These bricks can be made in a range of sizes and strengths, perfect for their use in building construction. They need less cement and mortar than clay bricks. Cement wall plastering on exterior walls is not required when using fly ash bricks, as they are grey, already have a smooth, uniform texture and absorb substantially less water than other bricks. Lighter in weight than other bricks, fly ash bricks can be easier to transport. In addition, fly ash bricks do not require to be fired in huge kilns, a process for clay brick production that requires large amounts of burning coal, which adds to the greenhouse gas effect. This means that they do not contribute to environmental pollution.
Recognising their far-reaching impact, the World Bank is supporting a project to promote fly ash brick technology by granting entrepreneurs the chance to earn carbon credit revenues. A carbon credit is a certificate declaring that a company has paid to have the equivalent of one tonne of carbon dioxide or equivalent greenhouse gas removed from the environment. More than one hundred fly ash brick plants have earned close to $3.2 million*.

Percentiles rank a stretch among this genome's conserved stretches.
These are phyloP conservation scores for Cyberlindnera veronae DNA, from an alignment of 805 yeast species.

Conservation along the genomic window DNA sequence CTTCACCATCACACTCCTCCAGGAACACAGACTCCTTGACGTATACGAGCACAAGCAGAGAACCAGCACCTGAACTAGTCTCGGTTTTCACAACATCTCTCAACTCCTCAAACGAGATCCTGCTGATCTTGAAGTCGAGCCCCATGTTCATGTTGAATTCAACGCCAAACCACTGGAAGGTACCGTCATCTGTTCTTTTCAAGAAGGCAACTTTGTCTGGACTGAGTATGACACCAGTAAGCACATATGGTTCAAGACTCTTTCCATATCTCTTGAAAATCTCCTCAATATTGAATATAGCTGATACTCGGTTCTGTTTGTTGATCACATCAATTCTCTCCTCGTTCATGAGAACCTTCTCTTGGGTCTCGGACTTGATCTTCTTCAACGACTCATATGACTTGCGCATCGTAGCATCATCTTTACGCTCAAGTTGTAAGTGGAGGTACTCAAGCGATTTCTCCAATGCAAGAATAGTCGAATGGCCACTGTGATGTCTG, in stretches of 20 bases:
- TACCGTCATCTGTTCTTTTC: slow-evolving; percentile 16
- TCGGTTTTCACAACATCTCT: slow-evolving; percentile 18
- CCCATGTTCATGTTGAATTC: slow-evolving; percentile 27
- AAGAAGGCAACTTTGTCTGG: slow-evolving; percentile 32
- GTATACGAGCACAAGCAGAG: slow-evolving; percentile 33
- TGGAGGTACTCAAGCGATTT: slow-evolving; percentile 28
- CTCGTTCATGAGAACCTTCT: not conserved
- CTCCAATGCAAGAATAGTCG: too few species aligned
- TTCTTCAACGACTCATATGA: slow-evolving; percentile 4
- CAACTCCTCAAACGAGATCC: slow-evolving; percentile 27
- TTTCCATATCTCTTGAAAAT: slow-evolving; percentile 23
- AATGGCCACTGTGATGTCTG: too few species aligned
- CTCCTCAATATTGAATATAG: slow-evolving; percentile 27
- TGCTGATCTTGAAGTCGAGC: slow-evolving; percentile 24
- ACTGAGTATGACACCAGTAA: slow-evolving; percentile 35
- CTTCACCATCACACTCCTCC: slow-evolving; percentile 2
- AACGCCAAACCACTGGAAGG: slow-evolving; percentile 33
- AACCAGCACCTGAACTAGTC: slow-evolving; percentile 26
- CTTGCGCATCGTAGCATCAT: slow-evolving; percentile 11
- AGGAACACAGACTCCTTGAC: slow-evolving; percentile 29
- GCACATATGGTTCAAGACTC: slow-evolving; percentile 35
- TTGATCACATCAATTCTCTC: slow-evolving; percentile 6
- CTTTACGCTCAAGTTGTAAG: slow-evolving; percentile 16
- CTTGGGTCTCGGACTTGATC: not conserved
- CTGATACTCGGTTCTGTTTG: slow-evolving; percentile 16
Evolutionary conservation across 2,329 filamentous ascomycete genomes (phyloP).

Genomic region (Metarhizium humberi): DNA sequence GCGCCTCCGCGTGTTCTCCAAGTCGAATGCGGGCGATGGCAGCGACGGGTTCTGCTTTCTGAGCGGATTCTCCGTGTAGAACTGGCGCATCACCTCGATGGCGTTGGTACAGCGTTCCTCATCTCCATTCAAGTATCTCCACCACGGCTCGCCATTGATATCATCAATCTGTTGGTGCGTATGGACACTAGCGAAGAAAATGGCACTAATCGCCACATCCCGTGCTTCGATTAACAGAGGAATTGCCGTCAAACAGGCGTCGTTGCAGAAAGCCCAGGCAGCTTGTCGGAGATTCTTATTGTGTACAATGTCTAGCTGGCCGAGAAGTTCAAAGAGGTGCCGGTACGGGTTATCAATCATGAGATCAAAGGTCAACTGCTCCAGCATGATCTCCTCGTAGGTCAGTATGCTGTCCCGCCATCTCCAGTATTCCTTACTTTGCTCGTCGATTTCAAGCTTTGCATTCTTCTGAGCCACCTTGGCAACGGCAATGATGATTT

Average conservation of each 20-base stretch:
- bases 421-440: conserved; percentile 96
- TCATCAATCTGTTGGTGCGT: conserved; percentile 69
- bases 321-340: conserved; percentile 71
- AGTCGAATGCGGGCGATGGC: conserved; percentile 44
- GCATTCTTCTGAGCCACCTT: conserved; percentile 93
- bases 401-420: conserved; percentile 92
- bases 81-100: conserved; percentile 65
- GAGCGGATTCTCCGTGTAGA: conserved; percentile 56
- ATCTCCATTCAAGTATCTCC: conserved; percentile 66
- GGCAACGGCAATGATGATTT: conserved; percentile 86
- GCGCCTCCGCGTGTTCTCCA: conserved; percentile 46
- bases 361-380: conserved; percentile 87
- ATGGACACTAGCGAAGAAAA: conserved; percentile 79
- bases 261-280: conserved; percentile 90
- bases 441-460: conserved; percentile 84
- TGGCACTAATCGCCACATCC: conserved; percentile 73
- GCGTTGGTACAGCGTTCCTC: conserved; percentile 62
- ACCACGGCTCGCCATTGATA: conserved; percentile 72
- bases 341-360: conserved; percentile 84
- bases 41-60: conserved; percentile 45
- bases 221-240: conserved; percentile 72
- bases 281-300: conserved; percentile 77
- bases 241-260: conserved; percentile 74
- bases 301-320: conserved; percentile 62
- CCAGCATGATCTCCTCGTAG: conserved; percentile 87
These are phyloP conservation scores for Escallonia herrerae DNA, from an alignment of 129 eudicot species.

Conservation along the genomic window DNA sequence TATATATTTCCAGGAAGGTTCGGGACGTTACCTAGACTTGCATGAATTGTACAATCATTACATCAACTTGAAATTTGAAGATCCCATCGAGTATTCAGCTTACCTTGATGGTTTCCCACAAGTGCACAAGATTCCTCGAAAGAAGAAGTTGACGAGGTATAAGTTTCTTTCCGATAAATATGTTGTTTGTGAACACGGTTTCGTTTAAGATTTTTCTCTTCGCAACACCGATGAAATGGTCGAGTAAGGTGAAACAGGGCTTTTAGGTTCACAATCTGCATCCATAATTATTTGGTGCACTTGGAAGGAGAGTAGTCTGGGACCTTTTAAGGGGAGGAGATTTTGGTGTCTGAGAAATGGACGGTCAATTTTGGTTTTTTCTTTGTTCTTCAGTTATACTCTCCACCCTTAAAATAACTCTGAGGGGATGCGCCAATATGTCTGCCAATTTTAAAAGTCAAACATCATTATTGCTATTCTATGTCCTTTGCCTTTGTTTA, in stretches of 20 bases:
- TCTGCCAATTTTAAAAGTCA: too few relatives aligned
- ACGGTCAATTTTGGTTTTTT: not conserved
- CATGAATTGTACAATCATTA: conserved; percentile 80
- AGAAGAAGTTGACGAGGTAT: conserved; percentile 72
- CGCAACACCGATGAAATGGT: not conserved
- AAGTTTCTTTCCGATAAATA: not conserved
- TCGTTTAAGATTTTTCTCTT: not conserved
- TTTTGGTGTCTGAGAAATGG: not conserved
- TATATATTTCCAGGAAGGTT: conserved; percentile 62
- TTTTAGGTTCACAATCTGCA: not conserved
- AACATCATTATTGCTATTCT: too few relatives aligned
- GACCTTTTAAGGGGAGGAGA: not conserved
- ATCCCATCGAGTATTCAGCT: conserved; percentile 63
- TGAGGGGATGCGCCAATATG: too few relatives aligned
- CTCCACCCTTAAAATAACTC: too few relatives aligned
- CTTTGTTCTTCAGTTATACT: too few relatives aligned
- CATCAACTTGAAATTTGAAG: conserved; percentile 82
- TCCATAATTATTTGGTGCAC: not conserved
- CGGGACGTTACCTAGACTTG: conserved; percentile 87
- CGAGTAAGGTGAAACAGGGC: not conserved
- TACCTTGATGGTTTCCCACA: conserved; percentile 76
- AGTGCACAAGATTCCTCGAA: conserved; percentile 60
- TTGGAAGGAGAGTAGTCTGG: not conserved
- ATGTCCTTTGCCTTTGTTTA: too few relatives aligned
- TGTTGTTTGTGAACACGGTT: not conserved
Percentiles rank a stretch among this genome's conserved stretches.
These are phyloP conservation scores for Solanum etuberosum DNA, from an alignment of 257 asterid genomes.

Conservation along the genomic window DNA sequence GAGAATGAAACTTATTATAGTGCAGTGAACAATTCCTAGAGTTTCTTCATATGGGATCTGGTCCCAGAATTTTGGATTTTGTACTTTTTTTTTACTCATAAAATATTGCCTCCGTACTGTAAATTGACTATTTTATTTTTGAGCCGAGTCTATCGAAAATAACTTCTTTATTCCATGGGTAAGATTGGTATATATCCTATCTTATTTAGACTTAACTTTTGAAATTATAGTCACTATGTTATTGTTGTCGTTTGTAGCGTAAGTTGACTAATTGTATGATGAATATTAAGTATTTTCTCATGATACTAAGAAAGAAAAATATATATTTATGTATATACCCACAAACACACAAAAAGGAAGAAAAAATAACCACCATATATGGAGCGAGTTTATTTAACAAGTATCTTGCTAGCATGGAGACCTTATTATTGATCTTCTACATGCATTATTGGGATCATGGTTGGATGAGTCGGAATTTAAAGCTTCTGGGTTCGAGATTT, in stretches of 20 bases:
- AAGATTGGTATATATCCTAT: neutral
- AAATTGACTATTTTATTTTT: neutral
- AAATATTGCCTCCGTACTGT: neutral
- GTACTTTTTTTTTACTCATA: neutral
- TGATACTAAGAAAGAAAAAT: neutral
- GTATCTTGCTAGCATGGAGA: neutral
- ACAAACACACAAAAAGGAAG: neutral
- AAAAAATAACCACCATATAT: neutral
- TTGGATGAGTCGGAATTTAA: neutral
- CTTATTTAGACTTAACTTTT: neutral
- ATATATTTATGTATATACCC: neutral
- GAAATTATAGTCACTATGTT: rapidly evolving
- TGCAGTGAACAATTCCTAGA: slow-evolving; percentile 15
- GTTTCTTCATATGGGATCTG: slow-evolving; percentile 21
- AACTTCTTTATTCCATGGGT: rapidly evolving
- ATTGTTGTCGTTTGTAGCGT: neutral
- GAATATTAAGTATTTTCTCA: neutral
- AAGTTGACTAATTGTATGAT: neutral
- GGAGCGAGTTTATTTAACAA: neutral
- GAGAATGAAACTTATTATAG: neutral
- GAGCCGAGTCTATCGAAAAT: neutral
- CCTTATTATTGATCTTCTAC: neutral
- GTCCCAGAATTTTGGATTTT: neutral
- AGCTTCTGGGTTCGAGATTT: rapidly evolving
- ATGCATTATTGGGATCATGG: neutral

So, how does it work?
Traditionally, bricks were made with clay and sand or soil moulded together and dried and burnt. Burning these bricks used a considerable quantity of fossil fuel, which then generated carbon dioxide, contributing to global warming. A method called FaL-G, or Fly ash Lime-Gypsum, replaces the soil ingredient of traditional clay brick manufacture with fly ash. The bricks are made at room temperature, instead of over 2000F (for clay bricks), thus eliminating the generation of greenhouse gases. By preventing fly ash from being deposited on land, this method reduces water, air and soil pollution. In addition, human health benefits include the reduction of respiratory ailments of residents near power plants.